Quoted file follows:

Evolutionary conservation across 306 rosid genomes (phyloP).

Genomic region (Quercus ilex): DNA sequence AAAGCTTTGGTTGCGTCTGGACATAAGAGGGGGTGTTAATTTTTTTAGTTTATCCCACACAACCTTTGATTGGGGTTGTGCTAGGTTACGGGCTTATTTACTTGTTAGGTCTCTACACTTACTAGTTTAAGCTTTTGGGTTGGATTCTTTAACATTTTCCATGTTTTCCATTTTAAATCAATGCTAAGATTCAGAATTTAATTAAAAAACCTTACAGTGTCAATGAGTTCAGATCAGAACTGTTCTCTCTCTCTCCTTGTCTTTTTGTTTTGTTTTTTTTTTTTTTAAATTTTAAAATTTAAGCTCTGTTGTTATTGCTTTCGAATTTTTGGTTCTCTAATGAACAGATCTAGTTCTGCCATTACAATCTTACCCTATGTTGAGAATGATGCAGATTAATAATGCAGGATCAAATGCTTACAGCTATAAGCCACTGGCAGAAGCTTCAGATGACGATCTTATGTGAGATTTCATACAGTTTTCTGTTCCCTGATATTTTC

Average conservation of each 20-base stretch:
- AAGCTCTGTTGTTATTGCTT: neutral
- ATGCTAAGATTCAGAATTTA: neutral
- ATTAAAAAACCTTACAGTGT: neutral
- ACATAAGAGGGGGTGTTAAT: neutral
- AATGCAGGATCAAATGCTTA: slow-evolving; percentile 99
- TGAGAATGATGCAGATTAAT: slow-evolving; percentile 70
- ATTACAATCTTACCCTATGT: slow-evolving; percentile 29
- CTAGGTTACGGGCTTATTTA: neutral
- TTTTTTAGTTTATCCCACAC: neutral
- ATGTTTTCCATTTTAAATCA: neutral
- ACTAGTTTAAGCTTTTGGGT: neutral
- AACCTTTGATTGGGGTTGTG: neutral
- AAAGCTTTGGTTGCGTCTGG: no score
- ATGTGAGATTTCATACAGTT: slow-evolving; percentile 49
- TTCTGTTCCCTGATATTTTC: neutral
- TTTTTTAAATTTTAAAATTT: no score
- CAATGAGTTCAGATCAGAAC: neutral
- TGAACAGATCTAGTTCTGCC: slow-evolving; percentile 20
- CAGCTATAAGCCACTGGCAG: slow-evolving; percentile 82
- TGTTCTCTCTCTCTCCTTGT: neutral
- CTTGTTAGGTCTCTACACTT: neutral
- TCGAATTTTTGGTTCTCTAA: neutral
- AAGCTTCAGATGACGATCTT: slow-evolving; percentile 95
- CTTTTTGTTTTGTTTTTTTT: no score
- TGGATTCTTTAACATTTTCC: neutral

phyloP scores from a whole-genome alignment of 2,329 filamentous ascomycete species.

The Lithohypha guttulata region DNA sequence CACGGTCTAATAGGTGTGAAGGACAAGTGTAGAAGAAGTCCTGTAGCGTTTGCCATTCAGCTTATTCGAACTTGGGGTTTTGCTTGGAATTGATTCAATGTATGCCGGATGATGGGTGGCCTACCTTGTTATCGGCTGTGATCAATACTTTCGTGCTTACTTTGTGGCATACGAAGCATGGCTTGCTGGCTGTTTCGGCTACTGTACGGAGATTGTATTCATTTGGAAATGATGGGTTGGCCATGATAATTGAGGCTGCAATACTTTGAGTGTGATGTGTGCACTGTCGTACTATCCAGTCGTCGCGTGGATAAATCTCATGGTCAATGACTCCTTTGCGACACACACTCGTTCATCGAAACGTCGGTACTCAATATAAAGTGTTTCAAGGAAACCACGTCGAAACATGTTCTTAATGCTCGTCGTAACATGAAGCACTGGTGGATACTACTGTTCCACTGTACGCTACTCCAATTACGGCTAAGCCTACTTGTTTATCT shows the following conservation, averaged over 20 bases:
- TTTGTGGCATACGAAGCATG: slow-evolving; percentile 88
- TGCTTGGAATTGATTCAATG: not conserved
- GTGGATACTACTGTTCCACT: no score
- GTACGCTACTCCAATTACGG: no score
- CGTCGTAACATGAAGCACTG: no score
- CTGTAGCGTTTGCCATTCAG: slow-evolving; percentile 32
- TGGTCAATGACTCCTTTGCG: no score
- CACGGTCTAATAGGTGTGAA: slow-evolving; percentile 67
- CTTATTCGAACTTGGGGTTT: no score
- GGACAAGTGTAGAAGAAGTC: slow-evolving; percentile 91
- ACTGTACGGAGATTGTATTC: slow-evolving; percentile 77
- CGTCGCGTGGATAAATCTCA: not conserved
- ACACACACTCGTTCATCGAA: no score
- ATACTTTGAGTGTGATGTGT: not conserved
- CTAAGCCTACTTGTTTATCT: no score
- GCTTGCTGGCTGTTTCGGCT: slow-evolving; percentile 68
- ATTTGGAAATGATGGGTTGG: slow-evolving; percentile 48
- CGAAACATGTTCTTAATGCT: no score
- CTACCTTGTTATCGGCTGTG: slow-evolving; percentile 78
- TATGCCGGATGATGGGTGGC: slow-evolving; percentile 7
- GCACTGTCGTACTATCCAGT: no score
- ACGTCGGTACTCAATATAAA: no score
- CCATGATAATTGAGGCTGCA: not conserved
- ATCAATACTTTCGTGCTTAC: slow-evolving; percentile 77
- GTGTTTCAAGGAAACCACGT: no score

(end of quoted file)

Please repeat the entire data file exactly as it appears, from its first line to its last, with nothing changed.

Evolutionary conservation across 306 rosid genomes (phyloP).

Genomic region (Quercus ilex): DNA sequence AAAGCTTTGGTTGCGTCTGGACATAAGAGGGGGTGTTAATTTTTTTAGTTTATCCCACACAACCTTTGATTGGGGTTGTGCTAGGTTACGGGCTTATTTACTTGTTAGGTCTCTACACTTACTAGTTTAAGCTTTTGGGTTGGATTCTTTAACATTTTCCATGTTTTCCATTTTAAATCAATGCTAAGATTCAGAATTTAATTAAAAAACCTTACAGTGTCAATGAGTTCAGATCAGAACTGTTCTCTCTCTCTCCTTGTCTTTTTGTTTTGTTTTTTTTTTTTTTAAATTTTAAAATTTAAGCTCTGTTGTTATTGCTTTCGAATTTTTGGTTCTCTAATGAACAGATCTAGTTCTGCCATTACAATCTTACCCTATGTTGAGAATGATGCAGATTAATAATGCAGGATCAAATGCTTACAGCTATAAGCCACTGGCAGAAGCTTCAGATGACGATCTTATGTGAGATTTCATACAGTTTTCTGTTCCCTGATATTTTC

Average conservation of each 20-base stretch:
- AAGCTCTGTTGTTATTGCTT: neutral
- ATGCTAAGATTCAGAATTTA: neutral
- ATTAAAAAACCTTACAGTGT: neutral
- ACATAAGAGGGGGTGTTAAT: neutral
- AATGCAGGATCAAATGCTTA: slow-evolving; percentile 99
- TGAGAATGATGCAGATTAAT: slow-evolving; percentile 70
- ATTACAATCTTACCCTATGT: slow-evolving; percentile 29
- CTAGGTTACGGGCTTATTTA: neutral
- TTTTTTAGTTTATCCCACAC: neutral
- ATGTTTTCCATTTTAAATCA: neutral
- ACTAGTTTAAGCTTTTGGGT: neutral
- AACCTTTGATTGGGGTTGTG: neutral
- AAAGCTTTGGTTGCGTCTGG: no score
- ATGTGAGATTTCATACAGTT: slow-evolving; percentile 49
- TTCTGTTCCCTGATATTTTC: neutral
- TTTTTTAAATTTTAAAATTT: no score
- CAATGAGTTCAGATCAGAAC: neutral
- TGAACAGATCTAGTTCTGCC: slow-evolving; percentile 20
- CAGCTATAAGCCACTGGCAG: slow-evolving; percentile 82
- TGTTCTCTCTCTCTCCTTGT: neutral
- CTTGTTAGGTCTCTACACTT: neutral
- TCGAATTTTTGGTTCTCTAA: neutral
- AAGCTTCAGATGACGATCTT: slow-evolving; percentile 95
- CTTTTTGTTTTGTTTTTTTT: no score
- TGGATTCTTTAACATTTTCC: neutral

phyloP scores from a whole-genome alignment of 2,329 filamentous ascomycete species.

The Lithohypha guttulata region DNA sequence CACGGTCTAATAGGTGTGAAGGACAAGTGTAGAAGAAGTCCTGTAGCGTTTGCCATTCAGCTTATTCGAACTTGGGGTTTTGCTTGGAATTGATTCAATGTATGCCGGATGATGGGTGGCCTACCTTGTTATCGGCTGTGATCAATACTTTCGTGCTTACTTTGTGGCATACGAAGCATGGCTTGCTGGCTGTTTCGGCTACTGTACGGAGATTGTATTCATTTGGAAATGATGGGTTGGCCATGATAATTGAGGCTGCAATACTTTGAGTGTGATGTGTGCACTGTCGTACTATCCAGTCGTCGCGTGGATAAATCTCATGGTCAATGACTCCTTTGCGACACACACTCGTTCATCGAAACGTCGGTACTCAATATAAAGTGTTTCAAGGAAACCACGTCGAAACATGTTCTTAATGCTCGTCGTAACATGAAGCACTGGTGGATACTACTGTTCCACTGTACGCTACTCCAATTACGGCTAAGCCTACTTGTTTATCT shows the following conservation, averaged over 20 bases:
- TTTGTGGCATACGAAGCATG: slow-evolving; percentile 88
- TGCTTGGAATTGATTCAATG: not conserved
- GTGGATACTACTGTTCCACT: no score
- GTACGCTACTCCAATTACGG: no score
- CGTCGTAACATGAAGCACTG: no score
- CTGTAGCGTTTGCCATTCAG: slow-evolving; percentile 32
- TGGTCAATGACTCCTTTGCG: no score
- CACGGTCTAATAGGTGTGAA: slow-evolving; percentile 67
- CTTATTCGAACTTGGGGTTT: no score
- GGACAAGTGTAGAAGAAGTC: slow-evolving; percentile 91
- ACTGTACGGAGATTGTATTC: slow-evolving; percentile 77
- CGTCGCGTGGATAAATCTCA: not conserved
- ACACACACTCGTTCATCGAA: no score
- ATACTTTGAGTGTGATGTGT: not conserved
- CTAAGCCTACTTGTTTATCT: no score
- GCTTGCTGGCTGTTTCGGCT: slow-evolving; percentile 68
- ATTTGGAAATGATGGGTTGG: slow-evolving; percentile 48
- CGAAACATGTTCTTAATGCT: no score
- CTACCTTGTTATCGGCTGTG: slow-evolving; percentile 78
- TATGCCGGATGATGGGTGGC: slow-evolving; percentile 7
- GCACTGTCGTACTATCCAGT: no score
- ACGTCGGTACTCAATATAAA: no score
- CCATGATAATTGAGGCTGCA: not conserved
- ATCAATACTTTCGTGCTTAC: slow-evolving; percentile 77
- GTGTTTCAAGGAAACCACGT: no score